Conor McPherson's Shining City at Barrington Stage

Irish Drama Features Mark H. Dold as Priest Turned Therapist

By: - Jun 22, 2015

Shine Shine shine S hine


Shining City
|By Conor McPherson
Directed by Christopher Innvar
Scenic design, Brian Prather; Costumes, Kristina Sneshkoff; Lighting Scott Pinkney; Sound, Brad Berridge; Dialect coach, Wendy Waterman.
Cast: Mark H. Dold (Ian), Wilbur Edwin Henry (John), Deanna Gibson (Neasa), Patrick Ball (Laurence)
St. Germain Stage
Barrington Stage Company
Pittsfield, Mass.
June 18 to July 11, 2015

Set in a generic office in downtown Dublin (designed by Brian Prather) Ian (Mark H. Dold) a troubled former priest is embarking on a new profession as a therapist helping others in trouble.

Along the lines of a physician, or priest, heal thyself the therapist is indeed in need. It is an interesting notion that his only commercial skill is a transition from tending a flock to fleecing it. Now that’s something to think about.

The Ian of Dold is internal, up tight and a better listener than narrator. For long stretches of sessions with John (Wilbur Edwin Henry), an ordinary man haunted by the ghost of his deceased wife, he does little or nothing other than an occasional utterance of reassurance.

We hear his mantra of “sure, sure, sure, you’re doing fine.”

When “cured” John returns with a gift for Ian and warm thanks. “You did all the work” is the therapist’s typical response. It is the essence of Freud’s “talking cure” where the healer remains the passive receptor in the infectious process of transfer. Typically, as the client gets stronger the healer absorbs ever more damage.  In a startling manner we witness the extent in which the symptoms and traumas of John manifest in the ever more distrubing behavior of Ian. This includes an unanticipated final whallop.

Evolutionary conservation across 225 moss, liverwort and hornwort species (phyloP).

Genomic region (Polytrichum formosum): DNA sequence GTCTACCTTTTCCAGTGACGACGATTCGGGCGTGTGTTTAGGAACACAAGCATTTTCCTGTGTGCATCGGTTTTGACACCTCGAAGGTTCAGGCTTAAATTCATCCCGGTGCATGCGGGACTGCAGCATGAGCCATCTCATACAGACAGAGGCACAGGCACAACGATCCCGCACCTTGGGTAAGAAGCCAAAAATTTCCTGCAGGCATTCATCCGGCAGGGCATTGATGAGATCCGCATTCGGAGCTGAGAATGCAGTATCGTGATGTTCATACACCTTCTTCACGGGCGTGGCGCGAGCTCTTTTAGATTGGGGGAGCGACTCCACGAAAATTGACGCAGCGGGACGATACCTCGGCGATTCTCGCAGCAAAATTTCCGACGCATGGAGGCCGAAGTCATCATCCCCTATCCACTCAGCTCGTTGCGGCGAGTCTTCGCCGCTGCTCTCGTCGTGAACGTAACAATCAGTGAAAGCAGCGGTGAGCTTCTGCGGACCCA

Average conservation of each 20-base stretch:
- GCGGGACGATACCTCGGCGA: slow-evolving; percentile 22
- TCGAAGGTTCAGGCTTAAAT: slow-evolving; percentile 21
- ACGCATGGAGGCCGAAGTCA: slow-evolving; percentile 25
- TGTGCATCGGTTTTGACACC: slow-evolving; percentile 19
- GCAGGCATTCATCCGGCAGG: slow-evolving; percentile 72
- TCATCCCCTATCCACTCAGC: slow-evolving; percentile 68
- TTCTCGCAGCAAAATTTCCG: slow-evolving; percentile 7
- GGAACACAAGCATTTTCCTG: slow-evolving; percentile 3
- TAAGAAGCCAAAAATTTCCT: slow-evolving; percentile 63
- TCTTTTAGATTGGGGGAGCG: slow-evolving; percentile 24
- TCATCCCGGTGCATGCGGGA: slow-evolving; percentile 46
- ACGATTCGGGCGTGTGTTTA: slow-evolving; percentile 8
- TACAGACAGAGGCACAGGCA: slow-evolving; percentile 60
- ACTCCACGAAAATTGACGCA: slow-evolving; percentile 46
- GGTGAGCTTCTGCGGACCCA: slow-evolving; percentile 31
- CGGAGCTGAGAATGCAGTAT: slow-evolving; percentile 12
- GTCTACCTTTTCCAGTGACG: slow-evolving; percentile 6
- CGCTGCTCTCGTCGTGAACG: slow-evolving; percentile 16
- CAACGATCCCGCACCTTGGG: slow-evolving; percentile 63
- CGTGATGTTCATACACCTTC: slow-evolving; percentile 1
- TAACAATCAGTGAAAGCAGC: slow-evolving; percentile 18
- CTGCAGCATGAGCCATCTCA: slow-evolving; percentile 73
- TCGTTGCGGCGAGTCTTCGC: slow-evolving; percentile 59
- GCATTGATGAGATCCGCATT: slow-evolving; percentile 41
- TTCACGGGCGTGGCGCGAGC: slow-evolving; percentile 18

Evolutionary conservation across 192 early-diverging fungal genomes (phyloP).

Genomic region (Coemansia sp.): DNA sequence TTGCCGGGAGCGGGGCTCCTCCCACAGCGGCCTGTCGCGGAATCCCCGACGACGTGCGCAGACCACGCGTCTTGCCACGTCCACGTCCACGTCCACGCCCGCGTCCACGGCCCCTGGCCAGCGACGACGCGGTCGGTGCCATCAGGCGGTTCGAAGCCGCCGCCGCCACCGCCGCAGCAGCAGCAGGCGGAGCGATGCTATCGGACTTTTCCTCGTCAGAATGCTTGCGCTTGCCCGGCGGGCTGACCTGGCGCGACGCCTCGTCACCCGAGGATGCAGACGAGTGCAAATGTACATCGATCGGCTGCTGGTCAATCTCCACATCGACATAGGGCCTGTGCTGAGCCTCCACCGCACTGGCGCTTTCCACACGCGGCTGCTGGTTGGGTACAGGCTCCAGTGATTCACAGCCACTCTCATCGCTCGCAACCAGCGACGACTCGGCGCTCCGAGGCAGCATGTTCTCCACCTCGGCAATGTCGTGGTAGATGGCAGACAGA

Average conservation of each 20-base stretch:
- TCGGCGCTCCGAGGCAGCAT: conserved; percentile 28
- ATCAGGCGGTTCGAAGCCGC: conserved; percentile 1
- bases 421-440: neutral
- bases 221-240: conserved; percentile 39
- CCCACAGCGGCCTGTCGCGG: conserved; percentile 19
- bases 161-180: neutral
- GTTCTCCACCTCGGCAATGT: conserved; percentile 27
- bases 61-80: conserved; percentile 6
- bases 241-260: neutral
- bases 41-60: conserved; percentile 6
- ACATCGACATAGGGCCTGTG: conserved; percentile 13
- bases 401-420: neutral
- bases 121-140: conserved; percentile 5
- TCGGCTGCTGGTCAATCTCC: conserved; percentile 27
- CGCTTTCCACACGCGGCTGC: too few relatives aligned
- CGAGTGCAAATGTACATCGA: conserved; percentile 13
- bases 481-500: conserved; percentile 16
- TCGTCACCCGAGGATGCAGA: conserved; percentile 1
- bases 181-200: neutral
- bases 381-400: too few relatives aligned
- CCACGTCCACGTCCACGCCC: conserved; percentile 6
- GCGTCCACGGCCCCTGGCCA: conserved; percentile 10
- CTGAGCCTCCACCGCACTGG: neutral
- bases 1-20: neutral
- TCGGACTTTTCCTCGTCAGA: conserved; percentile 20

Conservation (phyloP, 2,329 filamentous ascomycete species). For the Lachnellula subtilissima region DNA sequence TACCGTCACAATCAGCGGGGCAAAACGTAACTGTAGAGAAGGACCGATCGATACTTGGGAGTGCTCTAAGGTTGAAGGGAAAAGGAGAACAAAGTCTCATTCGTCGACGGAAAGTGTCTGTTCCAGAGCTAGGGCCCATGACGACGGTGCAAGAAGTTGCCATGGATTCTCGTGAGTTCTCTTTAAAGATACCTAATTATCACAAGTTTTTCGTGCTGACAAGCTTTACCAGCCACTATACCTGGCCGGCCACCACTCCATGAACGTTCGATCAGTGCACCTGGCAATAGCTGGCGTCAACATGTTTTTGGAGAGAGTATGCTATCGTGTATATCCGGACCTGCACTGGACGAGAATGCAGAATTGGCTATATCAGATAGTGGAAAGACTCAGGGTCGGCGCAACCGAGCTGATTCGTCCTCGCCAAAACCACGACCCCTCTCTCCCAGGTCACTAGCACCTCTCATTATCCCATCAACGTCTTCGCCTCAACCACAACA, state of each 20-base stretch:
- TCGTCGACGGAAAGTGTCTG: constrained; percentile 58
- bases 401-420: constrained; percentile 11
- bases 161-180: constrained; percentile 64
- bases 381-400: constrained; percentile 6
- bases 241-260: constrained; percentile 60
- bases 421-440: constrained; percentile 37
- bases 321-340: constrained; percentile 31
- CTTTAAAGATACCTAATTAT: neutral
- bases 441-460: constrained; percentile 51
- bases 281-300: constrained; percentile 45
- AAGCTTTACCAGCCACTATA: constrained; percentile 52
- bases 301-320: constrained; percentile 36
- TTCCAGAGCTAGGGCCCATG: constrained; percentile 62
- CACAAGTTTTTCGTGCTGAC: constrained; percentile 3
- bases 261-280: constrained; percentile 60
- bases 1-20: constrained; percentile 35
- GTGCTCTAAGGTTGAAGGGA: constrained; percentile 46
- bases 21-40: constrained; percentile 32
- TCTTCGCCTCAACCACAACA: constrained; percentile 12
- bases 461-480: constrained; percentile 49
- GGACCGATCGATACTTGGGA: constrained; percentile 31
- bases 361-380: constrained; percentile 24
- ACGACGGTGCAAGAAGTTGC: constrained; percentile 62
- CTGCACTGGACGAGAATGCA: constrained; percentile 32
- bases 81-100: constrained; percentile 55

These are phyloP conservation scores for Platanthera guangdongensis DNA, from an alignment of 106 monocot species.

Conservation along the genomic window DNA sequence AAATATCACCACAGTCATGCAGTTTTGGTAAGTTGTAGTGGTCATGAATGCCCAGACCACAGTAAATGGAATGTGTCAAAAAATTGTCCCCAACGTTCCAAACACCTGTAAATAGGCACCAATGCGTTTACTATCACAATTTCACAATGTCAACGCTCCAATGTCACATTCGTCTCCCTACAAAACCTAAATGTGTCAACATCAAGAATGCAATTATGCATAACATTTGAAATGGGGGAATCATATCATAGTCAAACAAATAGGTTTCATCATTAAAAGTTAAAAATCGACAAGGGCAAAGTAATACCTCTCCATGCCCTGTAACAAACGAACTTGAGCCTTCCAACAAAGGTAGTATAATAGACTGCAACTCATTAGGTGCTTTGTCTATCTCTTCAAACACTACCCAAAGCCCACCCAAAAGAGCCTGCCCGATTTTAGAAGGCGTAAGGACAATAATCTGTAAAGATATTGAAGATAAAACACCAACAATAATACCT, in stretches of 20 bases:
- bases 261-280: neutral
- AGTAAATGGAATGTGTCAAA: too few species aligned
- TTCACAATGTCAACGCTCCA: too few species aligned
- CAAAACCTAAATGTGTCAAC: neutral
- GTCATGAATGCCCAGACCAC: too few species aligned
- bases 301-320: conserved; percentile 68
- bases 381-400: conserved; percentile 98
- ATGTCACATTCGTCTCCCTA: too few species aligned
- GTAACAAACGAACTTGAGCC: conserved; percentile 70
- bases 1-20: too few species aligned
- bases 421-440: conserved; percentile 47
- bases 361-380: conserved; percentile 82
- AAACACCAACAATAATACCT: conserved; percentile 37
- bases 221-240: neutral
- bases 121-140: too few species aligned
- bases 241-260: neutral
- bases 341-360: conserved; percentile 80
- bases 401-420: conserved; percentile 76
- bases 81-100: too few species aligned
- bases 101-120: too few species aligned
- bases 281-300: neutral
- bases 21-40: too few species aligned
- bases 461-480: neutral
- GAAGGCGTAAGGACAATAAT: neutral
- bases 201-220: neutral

In this low key but utterly absorbing play Dold, who is understated to a fault, is an enigma and paradox. It is only obliquely and gradually that we come to realize that while seemingly doing little or nothing he is the focus of this tight and well played drama.

Through a number of compelling roles for Barrington Stage we have come to recognize the considerable skills of Dold. Here he is most notable for showing a limited and repressed range of emotions. It provides a very different take on his thespian skills.

It is perhaps the plainness of the setting and lilting, absorbing, but seemingly ordinary language that signifies an Irish play by a brilliant playwright. As a colleague commented while exiting the Irish know how to tell a ghost story.

On many levels this evening of theatre brought us back to a fairly recent visit to Dublin. We had gone there to absorb my half Irish family heritage. Indeed, I got to hoist a Guinness and spend a night in a pub with a great folk band to celebrate my birthday.

What I mostly loved about the experience, echoed by McPherson’s compelling drama, is a poetic cadence that makes the most ordinary dialogue liltingly engaging. There is an ebb and flow that delves deeply into my DNA.

This play with its four characters is plain and ordinary, as generic as Prather’s set, and yet charged and unique.

You come to wonder why the rigid, uptight former priest, what a generic signifier for all that troubles the Irish, is so uncomfortable in his own skin. Nothing is fluid or natural with him. There are endless indicators of inner turmoil and conflict. There are mini frustrated eruptions for the most mundane actions from buzzing in visitors, opening a wine bottle without a cork screw, or finding a cup to pour it into.

How indeed can such a troubled man, so riddled by numbing doubt and uncertainty, possibly be a help to another conflicted being?

Not much is made of his former vocation and why it ended. It just hangs there as a fact. Perhaps, to an Irish audience it requires no explanation. But it is cloaked in the idea of celibacy, identity, hiding one’s sexuality, aspects of concealing and then outing a closeted persona.